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In today’s competitive enterprise landscape, having a proper DataOps strategy in place correlates with better data intelligence and optimization within an organization – breaking down silos and enabling data democratization and better business agility at scale. But DataOps as a methodology is not to be confused with data operations, which enables organizations to maximize the business value of the data they own and the infrastructure that supports it to accelerate their journey to achieving fully realized data empowerment. That is, the power to leverage data to transform everything.
But in order to fully understand the opportunity presented by data operations, organizations must first recognize where DataOps – and all Ops – can bolster critical business outcomes, and understand how those key Ops slot into the adoption of data operations practices accordingly.
DataOps vs. Data Operations – What’s the Difference?
According to Gartner, “DataOps is a collaborative data management practice focused on improving the communication, integration and automation of data flows between data managers and data consumers across an organization. The goal of DataOps is to deliver value faster by creating predictable delivery and change management of data, data models and related artifacts. DataOps uses technology to automate the design, deployment and management of data delivery with appropriate levels of governance, and it uses metadata to improve the usability and value of data in a dynamic environment.”
DataOps, which has been around for several years now, is still an evolving concept. A recent survey found that, while 42% of organizations have some mix of manual and automated processes, 93% say there’s room to incorporate more automation into their data operations practices. When done right, DataOps can pinpoint concerns for data analytics teams and improve overall collaboration. That’s DataOps in a nutshell, but data operations is much more than that.
What data operations does differently is take into account the broader view of the data pipeline, which must include the hybrid infrastructure where data resides and the operational needs of data availability, integrity, security (both in regards to endpoint security and regulatory compliance), and performance to maximize its potential. If the comprehension of this isn’t there, then truly beneficial data operations can’t be realized. In essence, it’s only through the integration of a fully optimized DataOps pipeline, with sound data operations practices, that continuous data intelligence can be achieved.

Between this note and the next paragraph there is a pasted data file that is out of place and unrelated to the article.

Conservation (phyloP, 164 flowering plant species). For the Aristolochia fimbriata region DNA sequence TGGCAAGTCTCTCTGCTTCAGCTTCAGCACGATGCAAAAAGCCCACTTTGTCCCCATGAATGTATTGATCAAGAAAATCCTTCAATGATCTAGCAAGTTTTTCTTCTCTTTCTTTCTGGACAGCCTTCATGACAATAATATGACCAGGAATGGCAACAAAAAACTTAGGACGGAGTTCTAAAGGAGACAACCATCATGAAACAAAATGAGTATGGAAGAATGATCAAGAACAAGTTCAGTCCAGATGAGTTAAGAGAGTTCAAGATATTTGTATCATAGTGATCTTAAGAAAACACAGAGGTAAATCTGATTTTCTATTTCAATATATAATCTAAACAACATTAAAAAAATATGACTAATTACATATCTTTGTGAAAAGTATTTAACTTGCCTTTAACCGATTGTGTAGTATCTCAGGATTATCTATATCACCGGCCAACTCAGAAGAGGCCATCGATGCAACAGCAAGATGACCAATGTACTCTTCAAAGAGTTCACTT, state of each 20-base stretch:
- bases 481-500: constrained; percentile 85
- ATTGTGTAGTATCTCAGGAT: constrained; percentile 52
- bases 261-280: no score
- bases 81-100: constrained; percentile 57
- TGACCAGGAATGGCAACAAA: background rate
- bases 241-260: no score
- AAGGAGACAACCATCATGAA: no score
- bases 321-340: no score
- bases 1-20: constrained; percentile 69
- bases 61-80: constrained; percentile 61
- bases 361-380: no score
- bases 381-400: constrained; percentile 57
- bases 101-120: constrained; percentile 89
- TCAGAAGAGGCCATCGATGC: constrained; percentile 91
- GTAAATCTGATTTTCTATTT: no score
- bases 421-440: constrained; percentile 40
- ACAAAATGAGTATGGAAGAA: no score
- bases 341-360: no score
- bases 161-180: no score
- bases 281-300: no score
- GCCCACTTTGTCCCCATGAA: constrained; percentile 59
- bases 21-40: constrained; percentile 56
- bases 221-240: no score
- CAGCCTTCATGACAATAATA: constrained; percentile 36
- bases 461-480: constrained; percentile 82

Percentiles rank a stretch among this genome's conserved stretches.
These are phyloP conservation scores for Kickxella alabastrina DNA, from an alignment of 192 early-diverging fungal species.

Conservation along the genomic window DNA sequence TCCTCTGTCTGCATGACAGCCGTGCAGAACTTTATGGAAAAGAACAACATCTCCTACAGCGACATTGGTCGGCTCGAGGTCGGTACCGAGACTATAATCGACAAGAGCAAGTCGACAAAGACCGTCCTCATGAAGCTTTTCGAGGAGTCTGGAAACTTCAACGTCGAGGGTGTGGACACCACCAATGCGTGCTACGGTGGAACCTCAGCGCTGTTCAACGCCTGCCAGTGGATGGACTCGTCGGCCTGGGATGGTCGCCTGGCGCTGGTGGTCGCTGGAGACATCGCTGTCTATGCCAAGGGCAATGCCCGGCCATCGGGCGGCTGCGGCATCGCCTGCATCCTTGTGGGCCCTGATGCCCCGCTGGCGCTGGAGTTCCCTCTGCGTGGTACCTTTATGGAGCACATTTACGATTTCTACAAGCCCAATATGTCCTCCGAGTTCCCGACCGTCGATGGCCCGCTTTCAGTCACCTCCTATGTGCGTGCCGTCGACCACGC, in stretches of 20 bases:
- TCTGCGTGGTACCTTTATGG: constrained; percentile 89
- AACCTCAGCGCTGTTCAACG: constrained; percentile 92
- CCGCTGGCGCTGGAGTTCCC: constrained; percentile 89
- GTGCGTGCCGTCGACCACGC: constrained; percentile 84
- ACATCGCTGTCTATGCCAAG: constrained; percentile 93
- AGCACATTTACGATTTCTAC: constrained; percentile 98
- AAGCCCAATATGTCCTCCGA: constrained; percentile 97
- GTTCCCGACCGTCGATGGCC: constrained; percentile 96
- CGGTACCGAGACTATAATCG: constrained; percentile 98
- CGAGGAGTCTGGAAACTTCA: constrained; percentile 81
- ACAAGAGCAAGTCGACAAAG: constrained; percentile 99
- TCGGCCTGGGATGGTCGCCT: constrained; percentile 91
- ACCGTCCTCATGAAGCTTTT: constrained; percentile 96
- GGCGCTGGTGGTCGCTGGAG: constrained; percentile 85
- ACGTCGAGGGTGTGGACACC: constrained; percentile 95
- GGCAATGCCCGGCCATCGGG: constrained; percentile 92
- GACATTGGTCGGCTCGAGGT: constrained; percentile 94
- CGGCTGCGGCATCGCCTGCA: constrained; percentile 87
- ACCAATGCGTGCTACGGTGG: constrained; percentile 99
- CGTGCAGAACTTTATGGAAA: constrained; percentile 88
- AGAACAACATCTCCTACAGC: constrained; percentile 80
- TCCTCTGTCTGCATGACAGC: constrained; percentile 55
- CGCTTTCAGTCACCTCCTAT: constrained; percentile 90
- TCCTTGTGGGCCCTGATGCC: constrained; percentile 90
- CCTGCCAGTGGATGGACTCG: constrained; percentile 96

Data Operations Is a Critical Pillar to Realizing Data Empowerment
Together with Data Governance and data protection, data operations plays an essential role in democratizing organizational data and enabling companies to realize the full effects of data empowerment; the end goal for organizations on the road to data maturity. Organizations that are data empowered are better able to leverage data assets to drive operational and strategic business decisions, achieve regulatory compliance, and propel revenue growth, market share, and overall competitiveness.
For example, look at organizations like Cigna – one of the largest health services providers in the world. They deal with massive amounts of customer and patient personal data on a daily basis, all within a highly regulated environment. They’re an organization that has been prioritizing proper data management tactics and data operations for years, though particularly within the last decade as federal regulations like HIPAA and GDPR and CCPA have gone into effect.
In fact, Cigna recently created a new subsidiary called Evermore, specifically committed to creating a more formal integration of the company’s acquisitions from a data process and policy standpoint. In today’s modern IT world, democratizing data is one thing – but achieving data empowerment is quite another. Organizations that can do both, like Cigna, are at the forefront of the data maturity curve.
Uncovering the Next Ops
As organizations increasingly heighten their awareness and adoption of Ops practices, it will be interesting to see which Ops emerge next as a focal point for IT teams.
In fact, you may already be aware of a new concept called XOps. The goal of XOps, which includes DataOps, MLOps, ModelOps, and PlatformOps, is to “create an enterprise technology stack that enables automation and reduces the duplication of technology and processes.” In simple terms, XOps is the next natural evolution of Ops in the workplace and across the enterprise, aimed at making data and analytics deployments work better and in tandem with other software disciplines.
As the role of the IT practitioner becomes increasingly complex, think about where you can leverage DataOps toolkits and data operations best practices to enhance your business outcomes. Because at the end of the day, your data should be actionable and empowering – and with some time and effort, every organization can be a data-driven organization.